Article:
Don’t Wait, Do
We can’t just think ourselves into being confident, we must take action. All too often, however, people are stuck with the thought that action follows confidence. As in: I’ll take action when I’m confident. When I’m definitely ready. 100% ready. And not a moment before.
We convince ourselves that if we take one more webinar on a topic or listen to one more podcast THEN we’ll be ready and have the confidence needed to achieve our goals.
Do any of these sound familiar? It is easy to fall into that way of thinking. After all, no one likes to not be good at something. But in the world of building confidence, this type of thinking works counter to it.
So how do you change this way of thinking? One action step at a time. Or as Aristotle once said, “Do good, be good.” It actually isn’t about how you’re feeling about something or how much you know about something that determines your confidence, it is your ability to act.
You can think of it like playing tennis. In order to gain confidence in your ability to play tennis, you can read all the books you want, but if you want to improve your tennis confidence, you’ll need to actually get on the court and play!
In order to “get on the court,” so to speak, you’ll need to regularly make choices that put you outside your comfort zone and take action.
Which I know is a big ask.
But since taking action is one of the biggest skills to learn for building your self-confidence, I’m making the ask. Start taking regular actions outside your comfort zone.
So, with that said, take a moment right now and notice how you personally feel about being outside your comfort zone. Do you think of it as hard, risky, and painful? Or do you think of it as an opportunity for growth, accomplishment, and learning?
If you being outside your comfort zone makes you feel nervous and your heart beats faster, you start sweating buckets, feel jittery, and feel like you want to get outta there, then I have a skill for you!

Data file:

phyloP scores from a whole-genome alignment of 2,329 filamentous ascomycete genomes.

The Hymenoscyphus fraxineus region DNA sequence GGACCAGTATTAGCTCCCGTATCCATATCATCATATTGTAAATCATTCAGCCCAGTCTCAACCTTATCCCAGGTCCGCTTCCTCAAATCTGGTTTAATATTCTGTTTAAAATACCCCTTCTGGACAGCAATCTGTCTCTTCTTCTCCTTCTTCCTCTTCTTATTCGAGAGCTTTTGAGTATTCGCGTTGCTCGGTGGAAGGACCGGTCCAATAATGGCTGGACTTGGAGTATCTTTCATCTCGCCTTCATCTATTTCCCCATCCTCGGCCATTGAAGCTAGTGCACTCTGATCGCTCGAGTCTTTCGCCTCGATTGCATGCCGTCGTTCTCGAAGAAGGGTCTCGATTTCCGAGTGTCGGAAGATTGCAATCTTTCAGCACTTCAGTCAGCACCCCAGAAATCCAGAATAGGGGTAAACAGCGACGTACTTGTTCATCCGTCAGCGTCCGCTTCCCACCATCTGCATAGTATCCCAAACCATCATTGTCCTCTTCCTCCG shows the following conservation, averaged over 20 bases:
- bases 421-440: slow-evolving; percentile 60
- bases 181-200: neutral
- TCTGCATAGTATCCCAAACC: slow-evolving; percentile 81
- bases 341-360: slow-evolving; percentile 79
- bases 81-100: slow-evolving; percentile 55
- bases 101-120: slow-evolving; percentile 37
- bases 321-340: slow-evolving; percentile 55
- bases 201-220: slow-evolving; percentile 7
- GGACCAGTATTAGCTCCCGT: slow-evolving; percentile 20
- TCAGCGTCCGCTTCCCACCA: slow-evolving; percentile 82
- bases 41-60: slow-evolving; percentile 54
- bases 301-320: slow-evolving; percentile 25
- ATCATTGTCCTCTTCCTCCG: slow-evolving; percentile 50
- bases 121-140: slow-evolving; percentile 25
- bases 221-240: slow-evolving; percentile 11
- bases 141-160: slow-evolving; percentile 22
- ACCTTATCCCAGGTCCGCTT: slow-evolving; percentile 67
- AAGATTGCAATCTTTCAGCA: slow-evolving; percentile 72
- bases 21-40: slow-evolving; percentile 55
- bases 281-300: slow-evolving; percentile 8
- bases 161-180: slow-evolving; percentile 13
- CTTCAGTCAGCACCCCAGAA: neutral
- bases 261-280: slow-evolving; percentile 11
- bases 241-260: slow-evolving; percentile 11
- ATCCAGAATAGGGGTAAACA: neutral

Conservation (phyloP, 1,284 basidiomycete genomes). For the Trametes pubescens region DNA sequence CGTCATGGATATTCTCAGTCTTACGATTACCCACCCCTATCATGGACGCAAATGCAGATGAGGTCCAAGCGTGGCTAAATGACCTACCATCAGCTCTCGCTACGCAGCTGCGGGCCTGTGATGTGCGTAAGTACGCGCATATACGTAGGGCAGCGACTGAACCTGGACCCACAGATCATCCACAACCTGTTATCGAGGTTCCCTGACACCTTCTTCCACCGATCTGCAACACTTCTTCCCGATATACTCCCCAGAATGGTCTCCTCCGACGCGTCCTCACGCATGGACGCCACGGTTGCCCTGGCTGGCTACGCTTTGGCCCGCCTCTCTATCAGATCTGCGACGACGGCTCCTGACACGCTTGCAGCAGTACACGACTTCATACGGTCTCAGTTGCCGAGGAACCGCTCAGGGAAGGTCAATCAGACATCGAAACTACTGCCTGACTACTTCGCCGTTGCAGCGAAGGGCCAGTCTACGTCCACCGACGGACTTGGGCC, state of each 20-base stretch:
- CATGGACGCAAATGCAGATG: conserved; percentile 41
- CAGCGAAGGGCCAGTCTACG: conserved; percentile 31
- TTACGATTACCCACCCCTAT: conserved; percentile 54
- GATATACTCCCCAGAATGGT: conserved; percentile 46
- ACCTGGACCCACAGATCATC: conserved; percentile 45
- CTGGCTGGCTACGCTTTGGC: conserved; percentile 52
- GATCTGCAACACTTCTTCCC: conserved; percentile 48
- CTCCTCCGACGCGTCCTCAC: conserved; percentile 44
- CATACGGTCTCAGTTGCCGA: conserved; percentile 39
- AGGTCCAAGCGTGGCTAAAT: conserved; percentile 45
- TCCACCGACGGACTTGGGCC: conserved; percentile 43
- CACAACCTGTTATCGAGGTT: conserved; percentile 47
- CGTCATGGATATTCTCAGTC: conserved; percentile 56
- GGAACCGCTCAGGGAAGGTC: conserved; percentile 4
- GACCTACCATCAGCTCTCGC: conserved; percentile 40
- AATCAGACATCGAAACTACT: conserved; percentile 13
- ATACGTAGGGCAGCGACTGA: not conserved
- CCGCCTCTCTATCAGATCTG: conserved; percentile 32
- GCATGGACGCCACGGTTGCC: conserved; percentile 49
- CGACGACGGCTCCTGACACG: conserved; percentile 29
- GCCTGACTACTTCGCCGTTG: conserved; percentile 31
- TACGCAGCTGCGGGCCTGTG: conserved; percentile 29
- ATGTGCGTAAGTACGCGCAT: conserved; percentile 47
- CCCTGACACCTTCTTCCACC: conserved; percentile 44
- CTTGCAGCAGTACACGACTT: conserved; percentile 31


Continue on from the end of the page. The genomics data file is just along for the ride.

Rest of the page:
When those feelings happen, your body is reacting in the classic “fight or flight” response. Often we get in the habit of associating “outside of comfort zone” with “threatening” because it is uncertain. Uncertainty kicks off our “fight or flight” response. When you feel this way, chances are high that you aren’t going to be able to follow through with whatever you want to do. It’s a total confidence killer.
Fortunately, your body is equipped with a way to calm down the “fight or flight” response. It’s aptly named the “rest and digest” response. This function is the main way your body calms down after it gets stressed or scared. When you want to accelerate this calming function or ensure that you stay calm when faced with a challenge, you can use a breathing exercise designed to do just this.
The 4-7-8 breath is designed to help your body and mind “put on the brakes” and calm down. You breathe through your nose to the count of 4. Hold it to the count of 7. And then exhale through your nose to the count of 8. (Count at a rate that is comfortable for you.)
The reason this activity works is that your exhale is longer than your inhale. Your longer exhale communicates an “all’s well” signal directly with your parasympathetic (“rest and digest”) nervous system. In turn, your body starts calming down and your thinking part of the brain stays in charge. Your feelings toward the situation are able to calm down, shift, and get on board.
When you are in a position where you need to step out of your comfort zone:
- Use the 4-7-8 breath
- Keep taking one action step at a time
Take a moment now and practice the 4-7-8 breath. Repeat it three times. Repeating this breathing practice to consistently step outside your comfort zone will start creating the confidence results you’re looking for.
Tomorrow’s lesson will surprise you with easy-to-implement small changes that have huge impacts!
The neuroscience of breathing techniques TED talks:
Share with friends